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Chapter 16 : Limiting Vessel Pollution and Improving Vessel Safety

By National Oceanic and Atmospheric Administration

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Book Id: WPLBN0000682232
Format Type: PDF eBook
File Size: 383.87 KB.
Reproduction Date: 2005
Full Text

Title: Chapter 16 : Limiting Vessel Pollution and Improving Vessel Safety  
Author: National Oceanic and Atmospheric Administration
Volume:
Language: English
Subject: Science., Ecology & environment, National Oceanic and Atmospheric Administration (U.S.)
Collections: National Oceanographic Data Center
Historic
Publication Date:
Publisher: Government Reference Publication

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And Atmospheric Administration, N. O. (n.d.). Chapter 16 : Limiting Vessel Pollution and Improving Vessel Safety. Retrieved from http://worldebooklibrary.com/


Excerpt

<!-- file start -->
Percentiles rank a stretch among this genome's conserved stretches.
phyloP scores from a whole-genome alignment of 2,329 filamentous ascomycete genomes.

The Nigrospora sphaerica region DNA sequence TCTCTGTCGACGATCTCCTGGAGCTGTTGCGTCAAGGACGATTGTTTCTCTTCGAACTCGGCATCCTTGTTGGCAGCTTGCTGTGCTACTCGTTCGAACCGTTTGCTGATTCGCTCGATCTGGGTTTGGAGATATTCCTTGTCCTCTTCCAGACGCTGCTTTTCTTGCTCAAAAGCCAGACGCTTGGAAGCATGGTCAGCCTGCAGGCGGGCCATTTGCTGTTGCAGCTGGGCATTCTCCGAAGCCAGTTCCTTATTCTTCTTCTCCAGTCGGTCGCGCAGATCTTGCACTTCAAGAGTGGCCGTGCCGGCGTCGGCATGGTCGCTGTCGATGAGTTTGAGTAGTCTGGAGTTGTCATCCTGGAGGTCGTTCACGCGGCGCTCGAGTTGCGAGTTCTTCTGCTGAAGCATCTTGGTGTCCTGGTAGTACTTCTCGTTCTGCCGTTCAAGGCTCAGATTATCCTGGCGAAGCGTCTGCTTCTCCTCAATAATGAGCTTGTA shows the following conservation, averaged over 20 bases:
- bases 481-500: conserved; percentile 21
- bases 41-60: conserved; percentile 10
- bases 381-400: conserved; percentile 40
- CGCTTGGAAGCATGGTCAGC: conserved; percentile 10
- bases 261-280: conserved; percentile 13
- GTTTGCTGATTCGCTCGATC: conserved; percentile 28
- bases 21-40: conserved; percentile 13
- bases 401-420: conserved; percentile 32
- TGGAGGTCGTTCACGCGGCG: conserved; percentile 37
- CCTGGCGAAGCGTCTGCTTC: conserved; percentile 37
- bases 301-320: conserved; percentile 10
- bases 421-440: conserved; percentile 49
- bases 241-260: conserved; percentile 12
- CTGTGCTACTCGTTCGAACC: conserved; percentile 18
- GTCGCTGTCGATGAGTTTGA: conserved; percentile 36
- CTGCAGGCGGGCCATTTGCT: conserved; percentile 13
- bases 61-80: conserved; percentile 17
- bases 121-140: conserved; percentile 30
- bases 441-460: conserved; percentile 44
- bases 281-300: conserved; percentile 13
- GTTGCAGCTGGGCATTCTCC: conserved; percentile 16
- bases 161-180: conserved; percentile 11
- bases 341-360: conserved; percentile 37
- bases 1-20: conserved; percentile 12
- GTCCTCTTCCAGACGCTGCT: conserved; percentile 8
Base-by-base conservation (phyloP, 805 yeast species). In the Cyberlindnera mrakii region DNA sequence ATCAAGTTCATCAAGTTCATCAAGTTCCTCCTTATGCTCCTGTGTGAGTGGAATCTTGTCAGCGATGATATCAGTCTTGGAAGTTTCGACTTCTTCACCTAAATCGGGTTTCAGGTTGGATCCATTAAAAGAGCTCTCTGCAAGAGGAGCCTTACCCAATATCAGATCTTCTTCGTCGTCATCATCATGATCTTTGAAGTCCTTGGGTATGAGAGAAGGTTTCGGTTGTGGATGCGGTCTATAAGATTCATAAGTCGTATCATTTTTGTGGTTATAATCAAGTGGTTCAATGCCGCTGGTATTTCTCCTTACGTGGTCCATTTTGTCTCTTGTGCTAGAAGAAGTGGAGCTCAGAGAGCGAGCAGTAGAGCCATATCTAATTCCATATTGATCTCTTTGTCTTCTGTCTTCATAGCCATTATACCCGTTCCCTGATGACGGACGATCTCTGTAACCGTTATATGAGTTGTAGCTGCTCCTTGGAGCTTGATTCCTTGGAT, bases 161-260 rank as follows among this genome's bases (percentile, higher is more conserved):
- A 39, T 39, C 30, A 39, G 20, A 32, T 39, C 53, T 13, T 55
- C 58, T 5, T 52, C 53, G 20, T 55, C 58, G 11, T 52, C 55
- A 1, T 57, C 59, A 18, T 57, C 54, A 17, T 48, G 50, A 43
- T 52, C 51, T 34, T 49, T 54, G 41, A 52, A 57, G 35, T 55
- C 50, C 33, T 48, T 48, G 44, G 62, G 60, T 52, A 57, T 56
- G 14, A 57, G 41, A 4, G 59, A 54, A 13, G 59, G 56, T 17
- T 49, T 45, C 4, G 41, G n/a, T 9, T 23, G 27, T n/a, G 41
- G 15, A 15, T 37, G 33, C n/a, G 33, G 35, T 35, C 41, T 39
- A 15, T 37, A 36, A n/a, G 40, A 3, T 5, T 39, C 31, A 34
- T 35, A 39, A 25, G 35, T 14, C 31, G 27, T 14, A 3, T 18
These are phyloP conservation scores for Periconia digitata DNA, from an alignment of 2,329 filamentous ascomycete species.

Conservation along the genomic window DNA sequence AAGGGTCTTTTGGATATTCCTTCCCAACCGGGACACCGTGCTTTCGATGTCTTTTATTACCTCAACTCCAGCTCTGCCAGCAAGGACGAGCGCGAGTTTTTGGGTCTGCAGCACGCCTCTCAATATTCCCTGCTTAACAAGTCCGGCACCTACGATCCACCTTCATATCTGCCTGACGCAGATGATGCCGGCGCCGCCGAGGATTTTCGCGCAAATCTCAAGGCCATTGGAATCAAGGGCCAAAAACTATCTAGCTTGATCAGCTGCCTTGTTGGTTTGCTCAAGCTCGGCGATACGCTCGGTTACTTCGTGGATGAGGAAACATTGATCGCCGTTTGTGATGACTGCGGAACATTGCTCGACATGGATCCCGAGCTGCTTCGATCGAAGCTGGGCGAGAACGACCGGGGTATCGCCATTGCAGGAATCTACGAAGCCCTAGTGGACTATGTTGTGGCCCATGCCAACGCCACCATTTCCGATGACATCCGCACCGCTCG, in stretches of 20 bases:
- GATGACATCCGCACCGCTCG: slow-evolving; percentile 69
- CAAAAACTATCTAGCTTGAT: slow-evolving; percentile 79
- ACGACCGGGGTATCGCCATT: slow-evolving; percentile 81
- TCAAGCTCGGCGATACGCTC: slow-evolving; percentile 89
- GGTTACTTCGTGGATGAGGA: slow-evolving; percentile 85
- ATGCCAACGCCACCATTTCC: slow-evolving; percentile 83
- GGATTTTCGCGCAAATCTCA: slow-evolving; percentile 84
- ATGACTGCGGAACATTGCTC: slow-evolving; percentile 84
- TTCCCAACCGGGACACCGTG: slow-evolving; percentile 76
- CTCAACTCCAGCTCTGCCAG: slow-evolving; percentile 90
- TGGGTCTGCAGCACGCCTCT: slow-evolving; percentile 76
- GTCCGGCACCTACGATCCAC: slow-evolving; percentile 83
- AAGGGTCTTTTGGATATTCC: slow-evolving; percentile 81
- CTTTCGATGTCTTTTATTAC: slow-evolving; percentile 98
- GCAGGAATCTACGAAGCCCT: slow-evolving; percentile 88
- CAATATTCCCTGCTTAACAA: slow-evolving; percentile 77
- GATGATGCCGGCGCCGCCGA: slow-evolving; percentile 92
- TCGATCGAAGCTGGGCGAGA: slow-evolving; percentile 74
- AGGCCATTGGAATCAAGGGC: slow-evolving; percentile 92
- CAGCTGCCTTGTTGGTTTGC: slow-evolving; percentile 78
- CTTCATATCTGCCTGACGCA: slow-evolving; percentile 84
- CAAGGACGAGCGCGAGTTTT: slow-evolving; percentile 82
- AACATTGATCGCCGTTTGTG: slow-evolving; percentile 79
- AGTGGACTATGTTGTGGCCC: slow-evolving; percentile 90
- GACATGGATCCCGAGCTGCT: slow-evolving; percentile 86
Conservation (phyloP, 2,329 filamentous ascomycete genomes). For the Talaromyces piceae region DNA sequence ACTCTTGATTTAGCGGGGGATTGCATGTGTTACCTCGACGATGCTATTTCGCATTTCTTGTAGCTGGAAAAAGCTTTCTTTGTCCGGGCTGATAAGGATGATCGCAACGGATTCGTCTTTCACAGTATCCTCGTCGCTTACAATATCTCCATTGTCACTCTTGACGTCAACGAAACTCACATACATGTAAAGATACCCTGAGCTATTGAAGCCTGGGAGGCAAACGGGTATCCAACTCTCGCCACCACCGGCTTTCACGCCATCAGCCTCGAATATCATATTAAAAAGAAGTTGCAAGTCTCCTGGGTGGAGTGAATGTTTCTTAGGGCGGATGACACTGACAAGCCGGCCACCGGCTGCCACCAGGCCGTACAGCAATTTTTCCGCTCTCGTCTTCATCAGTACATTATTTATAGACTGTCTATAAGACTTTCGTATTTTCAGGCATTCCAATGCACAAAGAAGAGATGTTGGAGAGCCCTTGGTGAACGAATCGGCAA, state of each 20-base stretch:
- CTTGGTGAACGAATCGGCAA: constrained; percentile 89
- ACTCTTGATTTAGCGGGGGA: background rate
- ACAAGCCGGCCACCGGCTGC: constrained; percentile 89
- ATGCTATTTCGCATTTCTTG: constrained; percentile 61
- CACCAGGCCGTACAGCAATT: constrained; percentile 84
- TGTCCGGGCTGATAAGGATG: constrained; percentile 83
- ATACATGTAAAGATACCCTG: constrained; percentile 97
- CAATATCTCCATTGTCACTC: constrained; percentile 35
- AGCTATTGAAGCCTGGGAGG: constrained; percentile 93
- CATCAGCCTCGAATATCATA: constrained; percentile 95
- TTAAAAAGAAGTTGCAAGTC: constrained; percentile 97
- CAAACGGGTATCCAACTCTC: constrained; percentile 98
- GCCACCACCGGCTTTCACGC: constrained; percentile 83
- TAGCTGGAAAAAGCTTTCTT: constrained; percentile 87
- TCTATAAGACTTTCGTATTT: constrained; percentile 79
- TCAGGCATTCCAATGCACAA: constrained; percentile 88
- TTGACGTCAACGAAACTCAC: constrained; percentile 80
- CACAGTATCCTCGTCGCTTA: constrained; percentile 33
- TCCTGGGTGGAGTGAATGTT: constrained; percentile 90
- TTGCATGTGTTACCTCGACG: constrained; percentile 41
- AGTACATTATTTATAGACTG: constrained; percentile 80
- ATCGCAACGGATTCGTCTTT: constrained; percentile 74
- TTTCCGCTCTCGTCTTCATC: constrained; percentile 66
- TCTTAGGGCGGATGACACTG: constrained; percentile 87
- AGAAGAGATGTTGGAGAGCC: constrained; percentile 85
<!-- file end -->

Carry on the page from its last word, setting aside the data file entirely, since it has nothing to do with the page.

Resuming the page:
Excerpt: ASSESSING THE BENEFITS AND RISKS OF VESSEL ACTIVITIES. Commercial and recreational vessel activities contribute substantially to the U.S. economy. Ships carry more than 95 percent of the nation?s overseas cargo and 9 to 15 percent of its domestic freight. The U.S. cruise industry and its passengers generated almost $12 billion in annual spending in 2002, and recreational boaters spend an estimated $30 billion a year. However, as with all industries, the many benefits derived from vessel operations are accompanied by safety and environmental risks that require effective government oversight. A 1995 U.S. Coast Guard study identified human error as the cause of approximately 80 percent of all maritime casualties. Recent events--such as an oil spill from a barge in Buzzards Bay, Massachusetts that caused significant economic and environmental damage and a Staten Island, New York ferry accident that resulted in multiple fatalities--demonstrate that protecting the environment and enhancing safety require continued focus and vigilance. It is worth noting that many of the pollutants associated with vessels also have land-based sources. In fact, 80 percent of all ocean pollution originates from land-based activities, including many of the types of pollution commonly associated with vessel activities. For example, spills due to ship borne oil transportation, including spills from tankers, account for only about percent of the human input of petroleum into North American waters. Nevertheless, the existence of other sources does not diminish the importance of finding better ways to reduce vessel pollution.

 

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